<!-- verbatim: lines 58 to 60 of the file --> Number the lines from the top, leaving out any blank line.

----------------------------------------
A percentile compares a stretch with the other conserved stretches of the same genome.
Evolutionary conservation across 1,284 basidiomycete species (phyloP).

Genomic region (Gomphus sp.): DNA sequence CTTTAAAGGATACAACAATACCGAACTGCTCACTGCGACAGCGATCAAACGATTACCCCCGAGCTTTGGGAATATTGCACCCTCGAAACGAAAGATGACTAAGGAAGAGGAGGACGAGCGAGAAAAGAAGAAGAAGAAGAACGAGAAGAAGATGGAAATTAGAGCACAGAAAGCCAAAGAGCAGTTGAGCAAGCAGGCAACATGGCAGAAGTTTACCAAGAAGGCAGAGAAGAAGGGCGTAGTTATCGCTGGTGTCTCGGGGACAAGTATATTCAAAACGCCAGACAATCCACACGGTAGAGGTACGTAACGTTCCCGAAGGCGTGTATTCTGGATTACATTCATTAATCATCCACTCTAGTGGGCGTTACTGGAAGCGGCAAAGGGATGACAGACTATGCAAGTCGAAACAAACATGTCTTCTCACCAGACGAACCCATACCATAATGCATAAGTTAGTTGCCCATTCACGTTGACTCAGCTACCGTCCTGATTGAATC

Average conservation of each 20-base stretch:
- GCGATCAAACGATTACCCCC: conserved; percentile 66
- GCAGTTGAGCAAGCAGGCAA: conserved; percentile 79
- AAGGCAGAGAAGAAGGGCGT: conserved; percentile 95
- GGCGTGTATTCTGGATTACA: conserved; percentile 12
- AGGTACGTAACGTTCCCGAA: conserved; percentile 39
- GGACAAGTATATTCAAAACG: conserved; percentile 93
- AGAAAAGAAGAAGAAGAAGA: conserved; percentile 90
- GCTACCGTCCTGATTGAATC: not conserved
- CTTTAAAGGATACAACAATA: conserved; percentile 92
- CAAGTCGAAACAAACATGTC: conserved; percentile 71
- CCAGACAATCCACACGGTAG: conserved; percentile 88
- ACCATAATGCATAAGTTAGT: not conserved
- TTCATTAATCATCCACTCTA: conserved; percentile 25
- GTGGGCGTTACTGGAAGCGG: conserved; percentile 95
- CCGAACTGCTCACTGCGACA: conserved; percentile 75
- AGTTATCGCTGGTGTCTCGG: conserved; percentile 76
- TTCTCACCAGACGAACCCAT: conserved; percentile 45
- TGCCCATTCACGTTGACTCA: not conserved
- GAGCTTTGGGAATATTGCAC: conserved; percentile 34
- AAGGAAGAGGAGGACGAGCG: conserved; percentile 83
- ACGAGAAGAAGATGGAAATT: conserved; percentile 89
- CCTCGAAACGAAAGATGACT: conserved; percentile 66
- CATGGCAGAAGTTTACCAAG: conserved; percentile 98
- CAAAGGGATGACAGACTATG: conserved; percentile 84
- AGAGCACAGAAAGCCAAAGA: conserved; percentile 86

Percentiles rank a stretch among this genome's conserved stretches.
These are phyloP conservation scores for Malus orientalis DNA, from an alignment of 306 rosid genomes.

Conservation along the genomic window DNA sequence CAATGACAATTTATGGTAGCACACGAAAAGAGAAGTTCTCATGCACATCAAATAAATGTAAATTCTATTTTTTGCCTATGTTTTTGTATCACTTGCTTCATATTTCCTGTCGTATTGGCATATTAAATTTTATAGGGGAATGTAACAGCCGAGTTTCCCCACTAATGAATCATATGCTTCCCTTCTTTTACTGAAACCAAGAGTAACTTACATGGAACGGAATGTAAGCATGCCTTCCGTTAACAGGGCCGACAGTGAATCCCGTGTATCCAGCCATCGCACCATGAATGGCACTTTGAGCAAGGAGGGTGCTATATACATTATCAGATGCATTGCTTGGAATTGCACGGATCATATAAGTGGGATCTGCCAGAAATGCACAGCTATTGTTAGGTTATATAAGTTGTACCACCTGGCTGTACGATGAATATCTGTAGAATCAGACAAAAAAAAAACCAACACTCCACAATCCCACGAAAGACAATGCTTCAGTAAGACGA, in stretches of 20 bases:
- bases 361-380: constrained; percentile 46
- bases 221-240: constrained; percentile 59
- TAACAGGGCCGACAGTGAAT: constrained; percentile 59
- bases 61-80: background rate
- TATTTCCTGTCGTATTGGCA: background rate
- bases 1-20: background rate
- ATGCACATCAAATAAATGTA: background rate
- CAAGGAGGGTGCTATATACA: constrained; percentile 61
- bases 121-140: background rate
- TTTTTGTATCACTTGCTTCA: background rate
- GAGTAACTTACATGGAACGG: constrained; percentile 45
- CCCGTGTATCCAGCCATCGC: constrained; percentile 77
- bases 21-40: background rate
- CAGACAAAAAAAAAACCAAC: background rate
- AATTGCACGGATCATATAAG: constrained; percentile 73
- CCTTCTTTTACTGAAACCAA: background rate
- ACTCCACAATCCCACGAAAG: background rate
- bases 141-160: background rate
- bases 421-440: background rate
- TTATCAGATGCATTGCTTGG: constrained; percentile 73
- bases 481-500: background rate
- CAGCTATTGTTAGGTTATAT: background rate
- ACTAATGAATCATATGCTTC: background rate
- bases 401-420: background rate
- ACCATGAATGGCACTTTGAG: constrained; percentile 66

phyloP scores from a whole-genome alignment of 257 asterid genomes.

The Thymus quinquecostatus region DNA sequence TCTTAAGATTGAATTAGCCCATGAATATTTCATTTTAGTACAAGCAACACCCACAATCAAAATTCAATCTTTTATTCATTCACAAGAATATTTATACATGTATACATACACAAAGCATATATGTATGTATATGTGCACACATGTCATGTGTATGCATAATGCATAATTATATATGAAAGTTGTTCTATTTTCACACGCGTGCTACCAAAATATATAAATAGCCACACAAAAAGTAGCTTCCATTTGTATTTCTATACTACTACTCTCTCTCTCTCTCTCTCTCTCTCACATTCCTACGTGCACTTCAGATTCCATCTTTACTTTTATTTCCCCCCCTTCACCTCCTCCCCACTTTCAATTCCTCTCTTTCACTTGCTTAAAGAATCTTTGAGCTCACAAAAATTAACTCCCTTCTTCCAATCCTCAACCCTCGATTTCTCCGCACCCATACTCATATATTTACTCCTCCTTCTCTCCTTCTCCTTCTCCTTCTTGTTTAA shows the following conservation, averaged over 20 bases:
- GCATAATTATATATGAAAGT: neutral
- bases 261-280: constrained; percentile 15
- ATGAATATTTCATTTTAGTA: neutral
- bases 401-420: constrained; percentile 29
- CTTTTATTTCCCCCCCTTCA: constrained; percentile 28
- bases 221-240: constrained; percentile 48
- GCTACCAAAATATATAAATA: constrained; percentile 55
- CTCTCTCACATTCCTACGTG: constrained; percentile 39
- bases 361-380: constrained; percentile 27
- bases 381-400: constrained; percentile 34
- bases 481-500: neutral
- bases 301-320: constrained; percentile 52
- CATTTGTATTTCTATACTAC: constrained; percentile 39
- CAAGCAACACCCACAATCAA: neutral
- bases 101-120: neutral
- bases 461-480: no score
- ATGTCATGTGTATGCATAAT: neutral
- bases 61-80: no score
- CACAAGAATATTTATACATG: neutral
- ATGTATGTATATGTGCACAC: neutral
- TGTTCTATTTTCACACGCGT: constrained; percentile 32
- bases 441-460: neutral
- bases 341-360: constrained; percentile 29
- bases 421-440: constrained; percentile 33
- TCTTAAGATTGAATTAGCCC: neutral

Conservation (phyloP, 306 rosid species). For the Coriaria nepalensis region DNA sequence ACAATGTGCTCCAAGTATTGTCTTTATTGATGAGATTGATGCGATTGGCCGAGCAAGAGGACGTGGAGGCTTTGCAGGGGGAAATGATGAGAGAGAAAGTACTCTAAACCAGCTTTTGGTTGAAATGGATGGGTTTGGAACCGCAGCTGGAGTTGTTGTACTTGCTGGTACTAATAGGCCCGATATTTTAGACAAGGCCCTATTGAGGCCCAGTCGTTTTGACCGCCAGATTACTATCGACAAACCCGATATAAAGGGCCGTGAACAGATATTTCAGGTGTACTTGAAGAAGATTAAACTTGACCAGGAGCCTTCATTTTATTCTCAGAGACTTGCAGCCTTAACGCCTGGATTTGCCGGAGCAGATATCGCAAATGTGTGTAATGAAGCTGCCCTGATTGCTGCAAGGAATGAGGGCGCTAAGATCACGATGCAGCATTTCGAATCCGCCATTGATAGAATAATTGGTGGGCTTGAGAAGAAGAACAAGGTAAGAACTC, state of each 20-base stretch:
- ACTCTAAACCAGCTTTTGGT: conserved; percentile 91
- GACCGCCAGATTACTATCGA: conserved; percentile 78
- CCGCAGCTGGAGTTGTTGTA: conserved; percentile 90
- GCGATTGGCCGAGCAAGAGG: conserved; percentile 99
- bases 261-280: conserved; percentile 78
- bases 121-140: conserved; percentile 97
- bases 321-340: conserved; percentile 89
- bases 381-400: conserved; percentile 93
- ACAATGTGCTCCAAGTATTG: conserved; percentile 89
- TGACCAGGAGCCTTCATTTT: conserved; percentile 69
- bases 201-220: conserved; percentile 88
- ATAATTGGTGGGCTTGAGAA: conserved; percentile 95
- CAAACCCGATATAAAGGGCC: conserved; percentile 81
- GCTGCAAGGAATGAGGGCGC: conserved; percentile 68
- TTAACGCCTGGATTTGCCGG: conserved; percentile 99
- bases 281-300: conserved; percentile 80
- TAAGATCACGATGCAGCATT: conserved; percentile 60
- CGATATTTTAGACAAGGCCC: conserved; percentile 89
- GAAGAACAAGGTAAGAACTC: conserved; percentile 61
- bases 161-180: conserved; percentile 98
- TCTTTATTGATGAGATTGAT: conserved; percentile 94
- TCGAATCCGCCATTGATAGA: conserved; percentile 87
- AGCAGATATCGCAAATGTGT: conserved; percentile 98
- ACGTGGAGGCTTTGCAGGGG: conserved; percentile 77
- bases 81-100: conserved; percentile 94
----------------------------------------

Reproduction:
phyloP scores from a whole-genome alignment of 257 asterid genomes.

The Thymus quinquecostatus region DNA sequence TCTTAAGATTGAATTAGCCCATGAATATTTCATTTTAGTACAAGCAACACCCACAATCAAAATTCAATCTTTTATTCATTCACAAGAATATTTATACATGTATACATACACAAAGCATATATGTATGTATATGTGCACACATGTCATGTGTATGCATAATGCATAATTATATATGAAAGTTGTTCTATTTTCACACGCGTGCTACCAAAATATATAAATAGCCACACAAAAAGTAGCTTCCATTTGTATTTCTATACTACTACTCTCTCTCTCTCTCTCTCTCTCTCACATTCCTACGTGCACTTCAGATTCCATCTTTACTTTTATTTCCCCCCCTTCACCTCCTCCCCACTTTCAATTCCTCTCTTTCACTTGCTTAAAGAATCTTTGAGCTCACAAAAATTAACTCCCTTCTTCCAATCCTCAACCCTCGATTTCTCCGCACCCATACTCATATATTTACTCCTCCTTCTCTCCTTCTCCTTCTCCTTCTTGTTTAA shows the following conservation, averaged over 20 bases:
- GCATAATTATATATGAAAGT: neutral